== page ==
By: Ashley Brand, CPA, ADKF Tax Manager
The maximum individual tax rate in 2017 was 39.6%, and the rate for 2018 is now 37%. However, depending on your sources of income, your maximum rate could be 29.6%.
One goal of the Tax Cuts and Jobs Act (TCJA), passed into law last December, was to simplify taxation, and for many, the 2019 filing season will be simpler. The increase to the standard deduction, elimination of personal exemptions and some miscellaneous itemized deductions, and other various provisions that affect individual filers will simplify tax returns for millions. Additionally, the tax rate for C Corporation net income is a flat 21%. However, if you are a business owner and have elected to treat the business as a flow-through entity (S Corporation, Partnership or Sole Proprietor), your tax returns may be more complicated. The TCJA includes a significant tax break for these types of entities due to the Section 199A deduction, also known as the 20% Qualified Business Income Deduction (QBID), but the rules for this deduction are far from simple.
The purpose of the deduction is to closely align the rates of flow through entities with regular C Corporations. The deduction is the lesser of (1) the “combined qualified business income” of the taxpayer, or (2) 20% of the excess of taxable income over the sum of any capital gain. “Combined qualified business income” is defined as the lesser of (1) 20% of the taxpayer’s “qualified business income” (QBI) or (2) the greater of (a) 50% of the W-2 wages from the business or (b) the sum of 25% of the W-2 wages from the business plus 2.5% of the unadjusted basis of qualified property in the business. QBI is a taxpayer’s net trade or business income effectively connected to earnings from the United States or Puerto Rico. QBI excludes investment income such as interest, dividends, capital gains, annuities and wages or guaranteed payments received by the taxpayer. The deduction phases out if the taxpayer is engaged in a “specified service trades or businesses” (SSTB) and if the taxpayer’s taxable income exceeds $315,000 for a joint return and $157,500 for a single filer. The deduction phases out entirely when taxable income exceeds $415,000 and $207,500 respectively. Not simple! We haven’t even addressed uncommon types of income that may qualify for the QBI deduction. Planning opportunities abound, and conversations with your tax advisor must take place now to maximize the deduction and minimize your tax burden.
One of the first questions to consider involves entity selection. If you’re currently taxed as a flow-through entity, should you elect to be taxed as a C Corporation? Or, will the taxation of distributions from the entity (dividends) eliminate any benefit the new 21% flat tax rate will bring? Since the 20% deduction phases out for SSTBs when taxable income levels are exceeded, a C Corporation might be an alternative. But don’t jump the gun on the conversion. We believe this will not be the best option in many cases.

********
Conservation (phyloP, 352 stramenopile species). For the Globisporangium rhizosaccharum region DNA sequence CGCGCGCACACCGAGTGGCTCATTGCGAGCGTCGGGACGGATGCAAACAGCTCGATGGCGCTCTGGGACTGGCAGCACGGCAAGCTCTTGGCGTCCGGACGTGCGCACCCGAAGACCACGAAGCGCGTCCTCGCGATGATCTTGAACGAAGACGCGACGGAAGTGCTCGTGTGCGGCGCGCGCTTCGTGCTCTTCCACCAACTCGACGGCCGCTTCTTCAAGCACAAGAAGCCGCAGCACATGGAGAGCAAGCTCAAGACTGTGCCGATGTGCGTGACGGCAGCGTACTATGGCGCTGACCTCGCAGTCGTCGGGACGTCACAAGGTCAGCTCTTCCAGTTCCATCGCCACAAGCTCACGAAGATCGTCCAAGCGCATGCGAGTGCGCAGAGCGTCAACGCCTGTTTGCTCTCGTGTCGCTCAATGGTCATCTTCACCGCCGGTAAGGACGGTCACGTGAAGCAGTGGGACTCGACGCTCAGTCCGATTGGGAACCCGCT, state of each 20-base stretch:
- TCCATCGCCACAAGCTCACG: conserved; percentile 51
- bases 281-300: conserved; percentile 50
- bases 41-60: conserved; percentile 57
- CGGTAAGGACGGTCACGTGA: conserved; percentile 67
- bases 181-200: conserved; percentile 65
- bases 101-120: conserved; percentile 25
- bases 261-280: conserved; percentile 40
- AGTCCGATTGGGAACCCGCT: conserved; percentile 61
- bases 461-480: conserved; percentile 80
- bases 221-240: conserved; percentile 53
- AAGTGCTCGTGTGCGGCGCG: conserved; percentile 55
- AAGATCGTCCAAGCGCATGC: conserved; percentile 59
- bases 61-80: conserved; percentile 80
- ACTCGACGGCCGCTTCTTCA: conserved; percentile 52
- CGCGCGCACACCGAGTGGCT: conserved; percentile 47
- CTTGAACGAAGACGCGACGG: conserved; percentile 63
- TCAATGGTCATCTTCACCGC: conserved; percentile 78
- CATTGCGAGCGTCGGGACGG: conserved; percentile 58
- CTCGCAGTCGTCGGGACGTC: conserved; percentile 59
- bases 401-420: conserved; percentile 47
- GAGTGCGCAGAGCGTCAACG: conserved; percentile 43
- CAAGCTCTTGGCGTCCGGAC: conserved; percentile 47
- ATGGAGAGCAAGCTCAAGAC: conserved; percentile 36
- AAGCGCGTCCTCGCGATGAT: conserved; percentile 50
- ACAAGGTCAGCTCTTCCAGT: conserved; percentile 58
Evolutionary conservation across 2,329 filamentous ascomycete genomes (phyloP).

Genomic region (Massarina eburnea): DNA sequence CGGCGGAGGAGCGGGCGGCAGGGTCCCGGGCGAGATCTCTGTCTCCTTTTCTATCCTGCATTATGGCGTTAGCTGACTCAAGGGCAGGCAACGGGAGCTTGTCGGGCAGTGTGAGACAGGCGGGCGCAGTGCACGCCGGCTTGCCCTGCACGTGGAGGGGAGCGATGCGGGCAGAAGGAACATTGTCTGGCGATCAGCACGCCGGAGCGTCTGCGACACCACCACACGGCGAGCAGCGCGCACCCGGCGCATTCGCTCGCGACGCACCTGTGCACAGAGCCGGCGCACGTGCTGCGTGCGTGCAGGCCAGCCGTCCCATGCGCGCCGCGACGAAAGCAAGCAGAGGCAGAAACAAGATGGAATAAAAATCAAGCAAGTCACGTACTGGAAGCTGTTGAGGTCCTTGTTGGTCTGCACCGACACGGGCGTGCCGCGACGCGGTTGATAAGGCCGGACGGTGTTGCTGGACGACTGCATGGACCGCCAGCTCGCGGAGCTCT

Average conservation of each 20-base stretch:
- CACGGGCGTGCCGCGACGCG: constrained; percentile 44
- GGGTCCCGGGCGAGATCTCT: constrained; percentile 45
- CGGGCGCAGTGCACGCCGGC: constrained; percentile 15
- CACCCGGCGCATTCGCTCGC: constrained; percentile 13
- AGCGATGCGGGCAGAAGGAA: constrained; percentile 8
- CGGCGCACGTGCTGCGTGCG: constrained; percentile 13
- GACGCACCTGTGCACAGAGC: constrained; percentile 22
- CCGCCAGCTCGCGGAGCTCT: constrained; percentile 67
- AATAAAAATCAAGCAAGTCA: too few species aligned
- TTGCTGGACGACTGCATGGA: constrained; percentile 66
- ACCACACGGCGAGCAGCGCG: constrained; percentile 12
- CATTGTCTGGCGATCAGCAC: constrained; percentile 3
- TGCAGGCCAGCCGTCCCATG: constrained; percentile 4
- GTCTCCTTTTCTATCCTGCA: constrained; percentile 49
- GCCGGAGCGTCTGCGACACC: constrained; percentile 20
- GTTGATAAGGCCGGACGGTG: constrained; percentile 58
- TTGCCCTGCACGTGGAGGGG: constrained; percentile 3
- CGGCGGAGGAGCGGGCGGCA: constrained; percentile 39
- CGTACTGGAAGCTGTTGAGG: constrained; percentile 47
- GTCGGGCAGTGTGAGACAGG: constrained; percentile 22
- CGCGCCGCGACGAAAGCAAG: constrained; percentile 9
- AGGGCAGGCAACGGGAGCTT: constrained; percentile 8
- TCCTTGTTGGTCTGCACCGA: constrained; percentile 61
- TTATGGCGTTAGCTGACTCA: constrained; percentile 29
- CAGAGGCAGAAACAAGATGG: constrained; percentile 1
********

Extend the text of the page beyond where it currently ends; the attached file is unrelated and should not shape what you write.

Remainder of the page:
A second area of consideration is wages. You could adjust owner and employee wages and bonuses up or down to maximize on the deduction. Partnerships and sole proprietorships are not allowed to pay the owner a wage. If you exceed certain income levels, W-2 wage limitations kick in; therefore, consider an S election so that the owners can receive a wage, thus increasing the W-2 wage limitation. There is also a “reasonableness” requirement related to S Corporation shareholder wages, so adjusting those wages down may or may not be an option. The use of independent contractors reduces W-2 wages; therefore, one better answer may be to convert the independent contractors to W-2 employees.
The QBID is calculated on a business-by-business basis. If a taxpayer is engaged in several separate business activities, some generating qualified business income but paying no wages, the deduction could be limited or not allowed at all. On the other hand, if the taxpayer’s other business is generating losses and paying substantial wages, again no deduction may be allowed because no qualified business income would be generated. In this scenario, employees and depreciable assets along with the positioning of income producing assets amongst the activities should be strategically considered.
If you engage in an SSTB and your taxable income projection exceeds taxable income limitations, then consider income reducing strategies. These could include increasing retirement plan contributions, increasing charitable contributions (if you are still able to itemize), accelerating deductions, and/or deferring income. “Married filing separate” filing status may also be a better option if one of the spouse’s income is causing joint income to exceed limitations.
While the Tax Cuts and Jobs Act has simplified taxes for many taxpayers, the complexity for small business owners has greatly increased. If you own a business, whether as a regular C Corporation or a flow-through, you should speak to a qualified CPA. A maximum tax rate of 29.6% sure beats 37%!
Ashley Brand, CPA, is a Tax Manager at Akin, Doherty, Klein & Feuge, P.C. (ADKF). ADKF is a full-service accounting firm with offices in San Antonio, Boerne, and New Braunfels. Ashley graduated from the University of Texas of the Permian Basin and has over 12 years of public accounting experience. She is involved in compliance and planning for individuals, partnerships, corporations, and trusts. Ashley lives in Pleasanton and spends her free time with her family and supporting her local community through the volunteer efforts of her church.
See the article in the September 2018 Issue of Boerne Business Monthly.